19. 19. National Center for Health Statistics, National Health Examination Survey. [Internet]. Available from: Dexa reports https://wwwn.cdc.gov/nchs/nhanes/dxa/Dxa.aspx.
  20. 20. Singer K, Eng DS, Lumeng CN, Gebremariam A, Lee JM. The relationship between body fat mass percentiles and inflammation in children. Obesity (Silver Spring). 2014;22(5):1332–6. Epub 2014/01/28. pmid:24464763.
  21. 21. Patsch JM, Kiefer FW, Varga P, Pail P, Rauner M, Stupphann D, et al. Increased bone resorption and impaired bone microarchitecture in short-term and extended high-fat diet-induced obesity. Metabolism. 2011;60(2):243–9. pmid:20171704.
  22. 22. Johnson CL, Paulose-Ram R, Ogden CL, Carroll MD, Kruszon-Moran D, Dohrmann SM, et al. National health and nutrition examination survey: analytic guidelines, 1999–2010. Vital Health Stat 2. 2013;(161):1–24. pmid:25090154.
  23. 23. Gower BA, Casazza K. Divergent effects of obesity on bone health. J Clin Densitom. 2013;16(4):450–4. pmid:24063845; PubMed Central PMCID: PMCPMC5321047.
  24. 24. Streeter AJ, Hosking J, Metcalf BS, Jeffery AN, Voss LD, Wilkin TJ. Body fat in children does not adversely influence bone development: a 7-year longitudinal study (EarlyBird 18). Pediatr Obes. 2013;8(6):418–27. pmid:23447431.
  25. 25. Bachrach LK. Acquisition of optimal bone mass in childhood and adolescence. Trends Endocrinol Metab. 2001;12(1):22–8. pmid:11137037.
  26. 26. Lazcano-Ponce E, Tamayo J, Cruz-Valdez A, Diaz R, Hernandez B, Del Cueto R, et al. Peak bone mineral area density and determinants among females aged 9 to 24 years in Mexico. Osteoporos Int. 2003;14(7):539–47. pmid:12844213.
  27. 27. Weiler HA, Janzen L, Green K, Grabowski J, Seshia MM, Yuen KC. Percent body fat and bone mass in healthy Canadian females 10 to 19 years of age. Bone. 2000;27(2):203–7. pmid:10913912.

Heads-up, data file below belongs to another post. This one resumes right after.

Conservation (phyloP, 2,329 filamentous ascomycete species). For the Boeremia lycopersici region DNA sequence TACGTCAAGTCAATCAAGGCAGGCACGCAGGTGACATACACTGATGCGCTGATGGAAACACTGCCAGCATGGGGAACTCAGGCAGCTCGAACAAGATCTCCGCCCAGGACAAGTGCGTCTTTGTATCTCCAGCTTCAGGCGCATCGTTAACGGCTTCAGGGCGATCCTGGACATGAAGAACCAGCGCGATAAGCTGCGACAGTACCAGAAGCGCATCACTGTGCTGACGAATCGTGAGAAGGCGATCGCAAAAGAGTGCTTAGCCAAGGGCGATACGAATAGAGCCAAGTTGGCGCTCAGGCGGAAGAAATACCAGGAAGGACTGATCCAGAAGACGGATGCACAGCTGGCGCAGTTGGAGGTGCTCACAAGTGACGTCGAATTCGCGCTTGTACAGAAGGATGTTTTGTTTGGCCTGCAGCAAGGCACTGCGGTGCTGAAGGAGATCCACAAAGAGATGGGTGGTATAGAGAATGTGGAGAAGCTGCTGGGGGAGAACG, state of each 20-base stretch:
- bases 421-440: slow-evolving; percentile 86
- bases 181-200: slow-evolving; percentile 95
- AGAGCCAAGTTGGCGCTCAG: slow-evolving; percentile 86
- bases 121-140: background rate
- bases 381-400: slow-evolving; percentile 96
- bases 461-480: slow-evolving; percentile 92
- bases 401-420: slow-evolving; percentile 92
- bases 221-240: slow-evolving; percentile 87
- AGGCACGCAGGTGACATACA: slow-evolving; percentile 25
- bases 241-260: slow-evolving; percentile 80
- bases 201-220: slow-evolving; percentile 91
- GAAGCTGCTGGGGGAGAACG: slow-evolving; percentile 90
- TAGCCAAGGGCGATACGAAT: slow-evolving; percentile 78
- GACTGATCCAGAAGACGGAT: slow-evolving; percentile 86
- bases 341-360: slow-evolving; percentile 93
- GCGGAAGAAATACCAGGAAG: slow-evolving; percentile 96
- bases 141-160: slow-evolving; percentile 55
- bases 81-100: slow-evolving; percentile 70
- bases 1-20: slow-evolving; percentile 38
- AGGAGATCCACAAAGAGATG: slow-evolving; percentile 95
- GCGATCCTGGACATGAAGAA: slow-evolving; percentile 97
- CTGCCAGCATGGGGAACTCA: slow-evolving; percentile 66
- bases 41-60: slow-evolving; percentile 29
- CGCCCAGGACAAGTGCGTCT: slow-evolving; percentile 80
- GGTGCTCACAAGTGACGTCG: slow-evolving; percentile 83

28. 28. Wang MC, Bachrach LK, Van Loan M, Hudes M, Flegal KM, Crawford PB. The relative contributions of lean tissue mass and fat mass to bone density in young women. Bone. 2005;37(4):474–81. pmid:16040285.
  29. 29. Van Leeuwen J, Koes BW, Paulis WD, Van Middelkoop M. Differences in bone mineral density between normal-weight children and children with overweight and obesity: a systematic review and meta-analysis. Obes Rev. 2017. pmid:28273691.
  30. 30. Gordon CM, Leonard MB, Zemel BS, International Society for Clinical D. 2013 Pediatric Position Development Conference: executive summary and reflections. J Clin Densitom. 2014;17(2):219–24. pmid:24657108.
  31. 31. Binkovitz LA, Henwood MJ. Pediatric DXA: technique and interpretation. Pediatr Radiol. 2007;37(1):21–31. pmid:16715219; PubMed Central PMCID: PMCPMC1764599.
  32. 32. Leonard MB, Zemel BS, Wrotniak BH, Klieger SB, Shults J, Stallings VA, et al. Tibia and radius bone geometry and volumetric density in obese compared to non-obese adolescents. Bone. 2015;73:69–76. pmid:25497572; PubMed Central PMCID: PMCPMC4540475.
  33. 33. Pollock NK, Laing EM, Baile CA, Hamrick MW, Hall DB, Lewis RD. Is adiposity advantageous for bone strength? A peripheral quantitative computed tomography study in late adolescent females. Am J Clin Nutr. 2007;86(5):1530–8. pmid:17991669.
  34. 34. Taes YE, Lapauw B, Vanbillemont G, Bogaert V, De Bacquer D, Zmierczak H, et al. Fat mass is negatively associated with cortical bone size in young healthy male siblings. J Clin Endocrinol Metab. 2009;94(7):2325–31. pmid:19401374.
  35. 35. Sayers A, Tobias JH. Fat mass exerts a greater effect on cortical bone mass in girls than boys. J Clin Endocrinol Metab. 2010;95(2):699–706. pmid:20008022; PubMed Central PMCID: PMCPMC2817095.
  36. 36. Wey HE, Binkley TL, Beare TM, Wey CL, Specker BL. Cross-sectional versus longitudinal associations of lean and fat mass with pQCT bone outcomes in children. J Clin Endocrinol Metab. 2011;96(1):106–14. pmid:20926531; PubMed Central PMCID: PMCPMC3038473.
  37. 37. Scheller EL, Khoury B, Moller KL, Wee NK, Khandaker S, Kozloff KM, et al. Changes in Skeletal Integrity and Marrow Adiposity during High-Fat Diet and after Weight Loss. Front Endocrinol (Lausanne). 2016;7:102. pmid:27512386; PubMed Central PMCID: PMCPMC4961699.